• Division of Neurosurgery, Hospital for Sick ChildrenUniversity of Toronto
  • Peter Lichter
    • Division of Molecular GeneticsGerman Cancer Research Center (DKFZ)
  • Stefan M. Pfister
    • Division of Pediatric NeurooncologyGerman Cancer Research Center (DKFZ)
    • Department of Pediatric Hematology and OncologyHeidelberg University Hospital

DOI: 10.1007/s00401-012-0958-8


Medulloblastoma is the most common malignant brain tumor in childhood. Molecular studies from several groups around the world demonstrated that medulloblastoma is not one disease but comprises a collection of distinct molecular subgroups. However, all these studies reported on different numbers of subgroups. The current consensus is that there are only four core subgroups, which should be termed WNT, SHH, Group 3 and Group 4. Based on this, we performed a meta-analysis of all molecular and clinical data of 550 medulloblastomas brought together from seven independent studies. All cases were analyzed by gene expression profiling and for most cases SNP or array-CGH data were available. Data are presented for all medulloblastomas together and for each subgroup separately. For validation purposes, we compared the results of this meta-analysis with another large medulloblastoma cohort (n = 402) for which subgroup information was obtained by immunohistochemistry. Results from both cohorts are highly similar and show how distinct the molecular subtypes are with respect to their transcriptome, DNA copy-number aberrations, demographics, and survival. Results from these analyses will form the basis for prospective multi-center studies and will have an impact on how the different subgroups of medulloblastoma will be treated in the future.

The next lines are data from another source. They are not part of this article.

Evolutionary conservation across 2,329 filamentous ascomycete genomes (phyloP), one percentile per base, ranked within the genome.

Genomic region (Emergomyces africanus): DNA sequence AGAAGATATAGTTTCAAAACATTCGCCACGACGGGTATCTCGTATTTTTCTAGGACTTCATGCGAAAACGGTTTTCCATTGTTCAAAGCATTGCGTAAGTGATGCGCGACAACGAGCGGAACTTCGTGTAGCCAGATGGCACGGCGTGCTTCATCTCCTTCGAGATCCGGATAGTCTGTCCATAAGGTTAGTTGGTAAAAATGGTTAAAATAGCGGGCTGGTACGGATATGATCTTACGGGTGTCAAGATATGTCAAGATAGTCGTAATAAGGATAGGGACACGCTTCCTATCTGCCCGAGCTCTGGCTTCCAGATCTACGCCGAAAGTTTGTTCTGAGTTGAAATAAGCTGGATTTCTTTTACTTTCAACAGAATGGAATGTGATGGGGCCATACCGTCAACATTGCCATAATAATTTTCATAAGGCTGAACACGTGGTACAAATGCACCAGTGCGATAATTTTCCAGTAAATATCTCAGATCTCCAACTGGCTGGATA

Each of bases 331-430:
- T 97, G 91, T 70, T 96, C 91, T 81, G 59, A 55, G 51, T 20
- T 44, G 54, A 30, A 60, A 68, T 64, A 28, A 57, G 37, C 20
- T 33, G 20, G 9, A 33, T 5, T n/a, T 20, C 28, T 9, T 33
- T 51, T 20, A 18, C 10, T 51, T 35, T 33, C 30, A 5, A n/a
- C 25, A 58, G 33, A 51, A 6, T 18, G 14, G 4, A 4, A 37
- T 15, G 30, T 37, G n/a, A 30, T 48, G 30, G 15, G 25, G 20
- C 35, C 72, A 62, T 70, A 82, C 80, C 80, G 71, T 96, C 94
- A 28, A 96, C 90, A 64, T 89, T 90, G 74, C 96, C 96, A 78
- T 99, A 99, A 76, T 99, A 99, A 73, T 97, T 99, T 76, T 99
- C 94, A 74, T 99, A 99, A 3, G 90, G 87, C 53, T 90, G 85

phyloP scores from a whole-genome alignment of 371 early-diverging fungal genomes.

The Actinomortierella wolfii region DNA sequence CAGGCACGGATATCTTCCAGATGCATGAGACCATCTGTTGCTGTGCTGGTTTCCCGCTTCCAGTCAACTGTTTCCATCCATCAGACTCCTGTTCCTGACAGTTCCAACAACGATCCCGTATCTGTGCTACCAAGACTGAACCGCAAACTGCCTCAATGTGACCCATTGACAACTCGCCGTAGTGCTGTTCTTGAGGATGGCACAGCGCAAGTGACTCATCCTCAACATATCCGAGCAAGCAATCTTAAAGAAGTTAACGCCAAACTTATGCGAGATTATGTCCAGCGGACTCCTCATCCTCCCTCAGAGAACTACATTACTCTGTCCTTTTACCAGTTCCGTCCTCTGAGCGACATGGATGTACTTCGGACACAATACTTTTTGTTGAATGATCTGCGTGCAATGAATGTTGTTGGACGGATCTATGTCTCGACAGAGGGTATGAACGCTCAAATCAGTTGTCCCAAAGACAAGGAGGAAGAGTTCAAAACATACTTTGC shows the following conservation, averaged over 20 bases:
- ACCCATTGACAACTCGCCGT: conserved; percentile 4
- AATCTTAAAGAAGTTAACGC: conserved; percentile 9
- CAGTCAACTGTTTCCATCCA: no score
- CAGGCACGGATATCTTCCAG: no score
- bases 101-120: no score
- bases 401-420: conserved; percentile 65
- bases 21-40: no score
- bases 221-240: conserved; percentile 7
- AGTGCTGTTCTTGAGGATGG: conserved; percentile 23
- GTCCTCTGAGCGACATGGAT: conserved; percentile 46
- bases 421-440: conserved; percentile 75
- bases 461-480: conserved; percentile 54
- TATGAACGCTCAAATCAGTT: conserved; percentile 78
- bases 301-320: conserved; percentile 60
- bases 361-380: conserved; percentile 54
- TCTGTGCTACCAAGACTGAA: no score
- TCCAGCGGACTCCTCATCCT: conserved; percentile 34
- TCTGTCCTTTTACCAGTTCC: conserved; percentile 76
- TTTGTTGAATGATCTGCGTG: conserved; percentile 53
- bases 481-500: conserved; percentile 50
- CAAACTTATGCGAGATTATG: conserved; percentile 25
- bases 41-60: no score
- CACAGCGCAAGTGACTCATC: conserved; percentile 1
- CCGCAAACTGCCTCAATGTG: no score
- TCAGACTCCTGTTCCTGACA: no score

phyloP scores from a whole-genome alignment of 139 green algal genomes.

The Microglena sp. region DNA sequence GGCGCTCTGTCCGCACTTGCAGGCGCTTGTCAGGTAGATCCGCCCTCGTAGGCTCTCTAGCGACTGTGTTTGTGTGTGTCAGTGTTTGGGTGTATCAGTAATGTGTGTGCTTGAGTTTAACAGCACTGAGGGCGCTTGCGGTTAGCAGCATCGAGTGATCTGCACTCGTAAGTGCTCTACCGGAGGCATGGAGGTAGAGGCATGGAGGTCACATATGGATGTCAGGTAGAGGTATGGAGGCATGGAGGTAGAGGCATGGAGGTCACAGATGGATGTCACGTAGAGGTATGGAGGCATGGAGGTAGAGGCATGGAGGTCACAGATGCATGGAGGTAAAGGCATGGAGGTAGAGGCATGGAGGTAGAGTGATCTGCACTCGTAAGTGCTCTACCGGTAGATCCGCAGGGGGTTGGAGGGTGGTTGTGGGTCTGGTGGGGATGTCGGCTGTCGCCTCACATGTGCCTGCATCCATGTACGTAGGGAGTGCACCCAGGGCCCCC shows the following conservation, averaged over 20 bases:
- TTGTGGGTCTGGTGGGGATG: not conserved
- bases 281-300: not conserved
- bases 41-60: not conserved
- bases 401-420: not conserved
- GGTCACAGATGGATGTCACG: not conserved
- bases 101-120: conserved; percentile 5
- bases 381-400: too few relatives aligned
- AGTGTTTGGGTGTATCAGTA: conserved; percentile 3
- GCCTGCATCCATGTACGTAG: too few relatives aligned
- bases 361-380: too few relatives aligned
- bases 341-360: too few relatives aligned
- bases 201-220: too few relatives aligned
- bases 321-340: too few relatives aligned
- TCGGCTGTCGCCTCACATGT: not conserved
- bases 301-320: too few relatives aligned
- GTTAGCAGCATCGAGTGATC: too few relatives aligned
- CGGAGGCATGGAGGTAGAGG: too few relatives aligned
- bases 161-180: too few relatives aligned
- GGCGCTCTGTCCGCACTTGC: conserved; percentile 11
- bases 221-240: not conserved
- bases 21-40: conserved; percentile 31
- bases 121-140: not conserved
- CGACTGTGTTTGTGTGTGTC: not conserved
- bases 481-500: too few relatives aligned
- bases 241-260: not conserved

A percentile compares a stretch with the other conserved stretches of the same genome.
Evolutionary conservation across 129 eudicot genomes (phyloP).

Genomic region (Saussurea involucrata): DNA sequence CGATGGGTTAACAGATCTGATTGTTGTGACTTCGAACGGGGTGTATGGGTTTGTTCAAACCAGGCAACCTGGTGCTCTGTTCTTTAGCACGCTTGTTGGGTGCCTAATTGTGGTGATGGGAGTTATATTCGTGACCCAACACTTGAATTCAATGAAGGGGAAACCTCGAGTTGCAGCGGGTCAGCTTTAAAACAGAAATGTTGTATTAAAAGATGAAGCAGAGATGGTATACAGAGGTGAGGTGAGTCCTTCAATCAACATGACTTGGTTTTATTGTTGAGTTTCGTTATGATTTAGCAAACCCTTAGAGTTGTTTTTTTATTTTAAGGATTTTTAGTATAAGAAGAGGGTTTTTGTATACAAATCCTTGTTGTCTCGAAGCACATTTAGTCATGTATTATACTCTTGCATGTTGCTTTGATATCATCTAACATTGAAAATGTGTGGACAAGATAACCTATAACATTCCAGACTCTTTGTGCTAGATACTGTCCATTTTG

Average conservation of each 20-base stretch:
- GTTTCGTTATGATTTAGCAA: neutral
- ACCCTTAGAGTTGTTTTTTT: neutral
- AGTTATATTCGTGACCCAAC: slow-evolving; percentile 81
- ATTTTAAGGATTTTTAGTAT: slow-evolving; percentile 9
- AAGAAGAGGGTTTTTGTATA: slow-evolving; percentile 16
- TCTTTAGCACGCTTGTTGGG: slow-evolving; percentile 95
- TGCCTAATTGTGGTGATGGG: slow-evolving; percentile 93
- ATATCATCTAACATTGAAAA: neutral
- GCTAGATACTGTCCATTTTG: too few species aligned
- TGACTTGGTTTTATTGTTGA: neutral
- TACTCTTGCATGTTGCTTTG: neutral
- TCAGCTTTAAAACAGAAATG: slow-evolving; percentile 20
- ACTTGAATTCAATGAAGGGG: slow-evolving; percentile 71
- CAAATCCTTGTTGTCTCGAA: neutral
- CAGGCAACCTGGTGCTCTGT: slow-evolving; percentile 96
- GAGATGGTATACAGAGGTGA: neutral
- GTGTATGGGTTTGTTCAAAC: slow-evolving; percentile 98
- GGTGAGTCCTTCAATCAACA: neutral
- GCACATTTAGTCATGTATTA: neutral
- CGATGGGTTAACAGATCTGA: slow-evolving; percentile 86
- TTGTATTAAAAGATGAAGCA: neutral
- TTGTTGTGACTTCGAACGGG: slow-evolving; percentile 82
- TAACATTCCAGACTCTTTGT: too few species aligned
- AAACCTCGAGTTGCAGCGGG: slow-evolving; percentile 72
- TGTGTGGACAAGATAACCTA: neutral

Medulloblastoma Pediatric brain tumor Subgroups Meta-analysis